Ovarian germ cell tumors can be non-cancerous (benign) or cancerous (malignant). They originate from the germ cells of the ovary that would normally go on to develop parts of a fetus or placenta. 

Benign ovarian germ cell tumors (OGCT) are called mature cystic teratomas and are the most common type of OGCT. These are either observed or removed with surgical procedures. They do not require any additional treatment.

Malignant OGCT make up only 5% of all ovarian cancers and are commonly diagnosed in women between 10 and 30 years of age. Roughly 90% of OGCTs are malignant. These tumors include: 

  • Dysgerminoma: Growth of these OGCTs can be rapid and may cause menstrual irregularities. More than 75% of these are found at an early stage (stage I). 
  • Immature teratoma: These are made of all three germ cell layers and are common in the first two decades of life. How the tumor cells look under a microscope and how likely they are to grow and spread are the most important risk factors.
  • Yolk sac (or endodermal sinus tumors): Most patients who are diagnosed with this tumor are in their early 20s. Unfortunately, the cancer is often found at an advanced stage. 
  • Mixed germ cell tumors: Occurs when an OGCT is made up of multiple types of tumors. Most commonly a dysgerminoma is found with a yolk sac tumor.
  • Embryonal carcinoma: This is a rare, aggressive type of OGCT. The average patient is typically diagnosed around age 15.
  • Non-gestational choriocarcinoma: This is an exceedingly rare and highly malignant OGCT. These are distinguished from gestational choriocarcinoma by the absence of paternal DNA within the tumor.

Symptoms and Diagnosis

OGCT may grow rapidly but are more likely to be diagnosed at an early stage compared to other types of ovarian cancer. Symptoms may include:

  • Abdominal pain
  • Pelvic pain
  • Abnormal vaginal bleeding
  • Early signs of puberty (in young patients)
  • Abdominal swelling or distention

Blood tests that look for elevated tumor markers can help diagnose OGCT. The tumor markers associated with OGCT are AFP (alpha-fetoprotein), LDH (lactate dehydrogenase), and bHCG. Preoperative blood work is often performed to help confirm the concern for a germ cell tumor prior to operation. However, a definitive diagnosis is made in collaboration with our gynecologic pathologists who evaluate tissues obtained during surgery under a microscope. 

Initial Treatment

Usually, malignant OGCTs are treated with surgery. Just like other types of ovarian cancer, the goal is to remove the affected ovary and any evidence of disease that has spread to other parts of the reproductive organs and pelvis.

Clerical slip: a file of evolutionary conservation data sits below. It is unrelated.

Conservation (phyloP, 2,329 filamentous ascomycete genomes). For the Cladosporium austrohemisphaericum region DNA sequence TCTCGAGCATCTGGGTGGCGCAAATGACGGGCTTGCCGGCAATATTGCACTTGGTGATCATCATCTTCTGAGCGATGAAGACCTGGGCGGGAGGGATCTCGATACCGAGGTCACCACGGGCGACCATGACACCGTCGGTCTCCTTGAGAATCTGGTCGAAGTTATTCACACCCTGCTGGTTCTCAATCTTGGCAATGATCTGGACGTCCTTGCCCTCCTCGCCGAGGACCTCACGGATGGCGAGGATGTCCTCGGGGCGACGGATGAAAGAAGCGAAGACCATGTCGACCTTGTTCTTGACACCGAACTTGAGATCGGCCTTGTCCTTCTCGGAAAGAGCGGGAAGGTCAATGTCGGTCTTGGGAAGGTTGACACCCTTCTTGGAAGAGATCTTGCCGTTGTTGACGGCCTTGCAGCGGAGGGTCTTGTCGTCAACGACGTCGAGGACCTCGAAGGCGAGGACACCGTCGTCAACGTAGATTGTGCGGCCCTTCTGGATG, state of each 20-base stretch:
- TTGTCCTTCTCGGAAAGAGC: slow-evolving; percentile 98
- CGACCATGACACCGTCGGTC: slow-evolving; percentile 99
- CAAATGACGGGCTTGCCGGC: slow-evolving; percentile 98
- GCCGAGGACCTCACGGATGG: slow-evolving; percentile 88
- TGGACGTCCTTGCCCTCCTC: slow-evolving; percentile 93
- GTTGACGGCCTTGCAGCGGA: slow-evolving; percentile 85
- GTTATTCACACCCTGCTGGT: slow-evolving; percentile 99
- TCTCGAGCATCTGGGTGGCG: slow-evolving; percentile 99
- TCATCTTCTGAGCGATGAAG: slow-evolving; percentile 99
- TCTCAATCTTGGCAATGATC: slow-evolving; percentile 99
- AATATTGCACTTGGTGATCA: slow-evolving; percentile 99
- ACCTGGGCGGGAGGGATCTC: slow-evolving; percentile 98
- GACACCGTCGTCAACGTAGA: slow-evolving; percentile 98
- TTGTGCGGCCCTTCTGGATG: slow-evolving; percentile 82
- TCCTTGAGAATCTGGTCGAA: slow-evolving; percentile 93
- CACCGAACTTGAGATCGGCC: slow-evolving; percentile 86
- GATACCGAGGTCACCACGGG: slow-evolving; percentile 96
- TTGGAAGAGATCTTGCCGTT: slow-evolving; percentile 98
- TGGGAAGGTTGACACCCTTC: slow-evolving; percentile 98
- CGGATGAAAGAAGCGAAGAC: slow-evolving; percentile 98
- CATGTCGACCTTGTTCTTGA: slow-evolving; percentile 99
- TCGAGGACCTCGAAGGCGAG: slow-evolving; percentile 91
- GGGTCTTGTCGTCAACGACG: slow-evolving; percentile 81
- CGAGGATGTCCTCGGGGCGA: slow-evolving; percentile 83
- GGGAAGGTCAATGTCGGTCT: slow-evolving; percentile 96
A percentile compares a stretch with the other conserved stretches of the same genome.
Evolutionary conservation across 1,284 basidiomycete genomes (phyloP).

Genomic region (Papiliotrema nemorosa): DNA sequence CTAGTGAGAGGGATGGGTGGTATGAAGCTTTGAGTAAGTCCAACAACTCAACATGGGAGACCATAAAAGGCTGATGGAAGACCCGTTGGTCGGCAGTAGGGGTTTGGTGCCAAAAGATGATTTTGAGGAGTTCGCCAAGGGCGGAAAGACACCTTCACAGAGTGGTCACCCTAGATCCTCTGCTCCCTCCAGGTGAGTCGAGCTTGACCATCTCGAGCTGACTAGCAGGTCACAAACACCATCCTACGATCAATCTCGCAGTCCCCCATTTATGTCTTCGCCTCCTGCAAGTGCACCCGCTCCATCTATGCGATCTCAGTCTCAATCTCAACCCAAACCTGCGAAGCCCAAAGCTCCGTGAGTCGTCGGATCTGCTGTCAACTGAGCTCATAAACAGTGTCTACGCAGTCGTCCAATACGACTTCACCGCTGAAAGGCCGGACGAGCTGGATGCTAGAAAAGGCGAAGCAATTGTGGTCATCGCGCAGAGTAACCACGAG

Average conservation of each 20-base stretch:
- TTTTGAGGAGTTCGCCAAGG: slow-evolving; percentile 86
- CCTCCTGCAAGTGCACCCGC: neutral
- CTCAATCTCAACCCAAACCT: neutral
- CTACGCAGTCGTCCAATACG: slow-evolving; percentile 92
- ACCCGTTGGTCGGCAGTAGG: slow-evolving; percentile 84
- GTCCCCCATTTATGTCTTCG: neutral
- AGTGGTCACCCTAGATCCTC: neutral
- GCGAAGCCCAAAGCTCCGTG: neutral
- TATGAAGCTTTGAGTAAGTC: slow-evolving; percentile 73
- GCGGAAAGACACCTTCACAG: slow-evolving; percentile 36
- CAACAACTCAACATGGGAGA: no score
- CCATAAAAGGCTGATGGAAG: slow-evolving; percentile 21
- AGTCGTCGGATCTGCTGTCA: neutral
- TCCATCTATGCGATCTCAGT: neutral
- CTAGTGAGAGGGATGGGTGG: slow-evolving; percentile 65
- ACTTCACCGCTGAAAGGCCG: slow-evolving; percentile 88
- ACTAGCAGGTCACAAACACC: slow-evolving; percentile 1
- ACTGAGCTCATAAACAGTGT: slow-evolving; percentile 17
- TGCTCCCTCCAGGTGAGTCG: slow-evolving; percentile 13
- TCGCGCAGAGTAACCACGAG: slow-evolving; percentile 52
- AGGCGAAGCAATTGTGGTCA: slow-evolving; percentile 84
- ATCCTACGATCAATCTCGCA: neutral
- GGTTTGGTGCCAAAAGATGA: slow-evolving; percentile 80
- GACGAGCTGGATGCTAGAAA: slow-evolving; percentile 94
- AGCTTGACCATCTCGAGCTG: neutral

Because OGCTs often occur in young/reproductive age patients, a fertility-sparing procedure can be considered to leave the unaffected ovary and uterus in place. In children, treatment planning is often done in a collaborative fashion with pediatric surgeons, oncologists and fertility experts. Based on the risk of recurrence, patients may need to receive a combination of chemotherapy drugs after surgery. Patients who desire to preserve their fertility will be offered a reproductive endocrinology consultation to discuss options for assisted reproductive techniques prior to chemotherapy treatment. 

Rarely, these tumors are diagnosed in pregnant patients. If you are pregnant and have a concern for or confirmed diagnosis of OGCT, our maternal-fetal medicine specialists and gynecologic oncologists work together to optimize outcomes for you and your baby.

Treatment for Relapsed Disease 

Ovarian germ cell tumors most likely recur within the first two years after surgery and chemotherapy. Some patients may be a candidate for secondary surgery. Generally, chemotherapy is the mainstay of treatment for recurrent ovarian germ cell tumors. 

Why choose UChicago Medicine for ovarian germ cell tumor treatment?

UChicago Medicine is a nationally recognized leader in the treatment of gynecologic cancers, from rare to common diagnoses. Factors that set us apart include:

  • A large, dedicated team of experts in gynecologic cancer diagnosis, treatment and supportive care. Our team is made up of specialists in several areas, including gynecologic oncology, gynecologic pathology, radiology, radiation oncology, oncofertility, supportive oncology, nursing and more.
  • An active research community conducting both clinical and laboratory research into gynecologic cancer. UChicago Medicine cancer researchers were awarded a prestigious ovarian cancer Specialized Programs of Research Excellence (SPORE) grant from the National Cancer Institute. This important grant – awarded in partnership with Roswell Park Comprehensive Cancer Center – promotes collaborative, innovative research into many aspects of ovarian cancer. 
  • Coordination of supportive oncology services, including social work, physical therapy, nutrition, wellness and psychosocial support
  • Access to PRISM, a specialized program in sexual health for gynecologic cancer survivors


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Ovarian Cancer